‘EU taking the lead on net-zero path’
What connects a graphite mine in Northern Sweden, a small German engineering company that specialises in electric motors, and a Nordic wind turbine installation company? All are set to benefit from the tectonic shifts brought about by the global energy transition, but few will be well known to investors.
As the global race to net zero gathers pace, all eyes are on Europe as the model for a sustainable future. The region leads the world in adopting climate policy, integrating renewable energy and the shift to electric vehicles. The European Union is the first major economy in the world to set out a detailed roadmap for how to reach net-zero emissions. Long seen as a slow-moving economy burdened by politics and bureaucracy, the continent is now setting the pace in one of big issues of our time – the path to carbon neutrality.
As Europe embarks on its ambitious quest to be climate neutral by 2050, entire industries and value chains are being redrawn. Europe is seeing world class renewables companies springing up and entire value chains devoted to supporting the fast-growing EV sector. If the UK’s petrol shortage is anything to go by, EVs could be the norm sooner than ever imagined. But for this to happen, an enormous supply chain needs to be built. By 2030, more than 30 gigafactories are expected to come online across Europe as the industry ramps up to meet the surging demand for batteries.
Volkswagen alone is planning to build six huge battery factories as it aggressively pivots away from the internal combustion engine. Lithium, cobalt, manganese, graphite and a raft of other materials are critical in this transition. The black powder of rare metals coming from end-of-life batteries looks set to usurp oil as the black gold that will power economies in the decades to come.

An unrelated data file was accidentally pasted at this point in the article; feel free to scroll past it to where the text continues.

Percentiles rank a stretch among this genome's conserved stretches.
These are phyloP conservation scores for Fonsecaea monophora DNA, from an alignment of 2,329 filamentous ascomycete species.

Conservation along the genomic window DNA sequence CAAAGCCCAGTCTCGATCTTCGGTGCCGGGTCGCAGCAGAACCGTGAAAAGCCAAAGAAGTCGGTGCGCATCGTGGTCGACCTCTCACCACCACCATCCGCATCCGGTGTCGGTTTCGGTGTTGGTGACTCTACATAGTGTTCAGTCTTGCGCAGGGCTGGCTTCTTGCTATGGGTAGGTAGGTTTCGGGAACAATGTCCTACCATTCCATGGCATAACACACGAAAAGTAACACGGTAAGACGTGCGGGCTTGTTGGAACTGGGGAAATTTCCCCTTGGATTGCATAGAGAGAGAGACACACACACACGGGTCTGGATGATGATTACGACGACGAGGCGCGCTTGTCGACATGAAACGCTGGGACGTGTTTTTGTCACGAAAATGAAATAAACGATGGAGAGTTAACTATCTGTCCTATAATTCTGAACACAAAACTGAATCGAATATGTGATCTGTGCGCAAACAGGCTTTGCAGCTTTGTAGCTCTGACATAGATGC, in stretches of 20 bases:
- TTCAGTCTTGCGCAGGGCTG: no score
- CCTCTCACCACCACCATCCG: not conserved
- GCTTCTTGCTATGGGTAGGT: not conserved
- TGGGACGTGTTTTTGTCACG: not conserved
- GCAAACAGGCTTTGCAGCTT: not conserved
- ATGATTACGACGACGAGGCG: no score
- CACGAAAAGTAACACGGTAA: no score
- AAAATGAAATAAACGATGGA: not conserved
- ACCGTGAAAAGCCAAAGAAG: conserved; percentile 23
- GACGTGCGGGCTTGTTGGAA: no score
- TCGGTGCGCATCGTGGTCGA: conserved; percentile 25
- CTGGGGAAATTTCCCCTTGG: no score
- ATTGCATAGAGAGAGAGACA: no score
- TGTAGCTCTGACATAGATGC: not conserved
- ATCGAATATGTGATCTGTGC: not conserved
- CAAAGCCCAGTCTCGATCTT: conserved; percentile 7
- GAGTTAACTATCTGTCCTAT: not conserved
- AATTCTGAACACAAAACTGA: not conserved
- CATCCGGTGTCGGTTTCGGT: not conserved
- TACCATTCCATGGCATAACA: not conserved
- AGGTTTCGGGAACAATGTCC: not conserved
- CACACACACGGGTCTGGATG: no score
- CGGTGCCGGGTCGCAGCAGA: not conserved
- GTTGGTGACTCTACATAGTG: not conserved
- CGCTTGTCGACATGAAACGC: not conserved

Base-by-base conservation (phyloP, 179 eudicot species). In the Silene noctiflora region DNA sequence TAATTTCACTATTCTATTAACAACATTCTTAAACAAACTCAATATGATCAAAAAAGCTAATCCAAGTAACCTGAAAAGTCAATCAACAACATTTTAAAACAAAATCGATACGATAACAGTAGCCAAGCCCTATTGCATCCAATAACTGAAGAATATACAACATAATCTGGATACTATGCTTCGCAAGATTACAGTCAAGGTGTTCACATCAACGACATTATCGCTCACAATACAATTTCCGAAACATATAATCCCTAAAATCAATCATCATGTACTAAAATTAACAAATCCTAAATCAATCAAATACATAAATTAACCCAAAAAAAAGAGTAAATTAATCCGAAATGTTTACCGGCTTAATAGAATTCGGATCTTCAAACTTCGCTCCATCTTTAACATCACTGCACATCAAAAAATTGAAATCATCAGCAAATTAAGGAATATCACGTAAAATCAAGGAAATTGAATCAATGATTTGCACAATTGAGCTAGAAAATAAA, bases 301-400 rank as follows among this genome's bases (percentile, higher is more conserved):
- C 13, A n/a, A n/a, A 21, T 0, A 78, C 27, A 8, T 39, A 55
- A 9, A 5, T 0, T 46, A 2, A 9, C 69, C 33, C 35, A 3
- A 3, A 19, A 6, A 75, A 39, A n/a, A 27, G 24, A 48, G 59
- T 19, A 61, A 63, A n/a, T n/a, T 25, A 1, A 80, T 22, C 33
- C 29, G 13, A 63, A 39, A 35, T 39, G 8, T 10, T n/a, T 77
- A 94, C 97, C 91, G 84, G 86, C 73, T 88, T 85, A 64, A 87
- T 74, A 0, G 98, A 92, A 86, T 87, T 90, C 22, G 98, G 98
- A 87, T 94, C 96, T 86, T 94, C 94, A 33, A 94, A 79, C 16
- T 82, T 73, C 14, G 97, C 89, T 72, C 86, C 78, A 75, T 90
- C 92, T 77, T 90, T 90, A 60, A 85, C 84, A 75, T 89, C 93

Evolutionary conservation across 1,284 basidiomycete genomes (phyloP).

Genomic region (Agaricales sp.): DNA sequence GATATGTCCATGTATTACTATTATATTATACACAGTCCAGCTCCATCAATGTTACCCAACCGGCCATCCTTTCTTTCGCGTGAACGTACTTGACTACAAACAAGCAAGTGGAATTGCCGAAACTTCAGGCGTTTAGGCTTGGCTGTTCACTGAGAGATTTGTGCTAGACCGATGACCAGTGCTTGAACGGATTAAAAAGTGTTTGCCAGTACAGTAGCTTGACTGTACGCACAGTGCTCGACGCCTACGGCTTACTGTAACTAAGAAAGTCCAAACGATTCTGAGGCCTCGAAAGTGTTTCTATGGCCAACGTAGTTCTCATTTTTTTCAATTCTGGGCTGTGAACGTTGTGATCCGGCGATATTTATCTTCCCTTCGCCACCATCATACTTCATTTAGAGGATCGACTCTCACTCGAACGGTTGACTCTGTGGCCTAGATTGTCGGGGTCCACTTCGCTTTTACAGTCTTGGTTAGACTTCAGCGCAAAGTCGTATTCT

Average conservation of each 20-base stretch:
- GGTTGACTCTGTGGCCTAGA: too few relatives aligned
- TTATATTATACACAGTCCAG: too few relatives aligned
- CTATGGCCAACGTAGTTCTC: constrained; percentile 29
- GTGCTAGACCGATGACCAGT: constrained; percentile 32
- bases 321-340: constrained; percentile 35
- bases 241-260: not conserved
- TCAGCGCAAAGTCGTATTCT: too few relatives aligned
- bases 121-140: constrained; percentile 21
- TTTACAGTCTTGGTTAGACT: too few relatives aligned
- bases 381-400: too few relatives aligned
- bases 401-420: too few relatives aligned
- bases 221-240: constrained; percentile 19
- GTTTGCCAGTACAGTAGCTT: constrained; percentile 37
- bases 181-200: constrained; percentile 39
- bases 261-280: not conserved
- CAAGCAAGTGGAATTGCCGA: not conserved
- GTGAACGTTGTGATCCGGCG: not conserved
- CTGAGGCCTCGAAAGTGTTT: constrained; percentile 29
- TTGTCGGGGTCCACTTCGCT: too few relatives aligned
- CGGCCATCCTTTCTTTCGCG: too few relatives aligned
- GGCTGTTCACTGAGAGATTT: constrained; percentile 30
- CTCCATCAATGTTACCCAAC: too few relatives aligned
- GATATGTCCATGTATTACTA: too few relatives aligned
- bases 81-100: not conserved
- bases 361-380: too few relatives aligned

The geopolitics of this transition will feature a new type of global competition, one centred around access to renewable technologies and rare resources. With China dominating the production and processing of many of these upstream materials, supply chains are potentially vulnerable. Some of these metals can be sourced from outside China but the economic viability is often unsure and can come with its own ESG concerns. For example, lithium production is concentrated in some of the driest areas in the world, and there have been concerns around water stress and environmental damage. The largest reserves of cobalt are in the Democratic Republic of Congo where investigations have uncovered human rights abuses and the use of child labour in the supply chains. With demand for electric vehicles ramping up, the EU needs to develop alternative supplies and localise supply chains. This, we believe, could be a great opportunity for investors willing to hunt up and down value chains to find the pinch points.
The flurry of thematic fund launches, huge flow of assets and punchy valuations (many of which have since corrected this year) suggests crowded positioning among investors. The opportunity is clearly large, but so is the valuation risk in what is still a nascent market.
It also raises countless ESG challenges. An apparently clean play on EV batteries could be muddied down the supply chain depending on where and how its raw materials are sourced. Unpicking these conflicts is tricky, but one suited to genuine active management and company engagement.
What connects the Swedish graphite mine, the German electric motor play and the Nordic offshore wind installation company? All are in the sweet spot of capturing the opportunity but so far have been off the radar of many investors. For those prepared to look more widely, this is where we feel the best opportunities currently can be found in Europe.
This article was originally posted in Investment Week.
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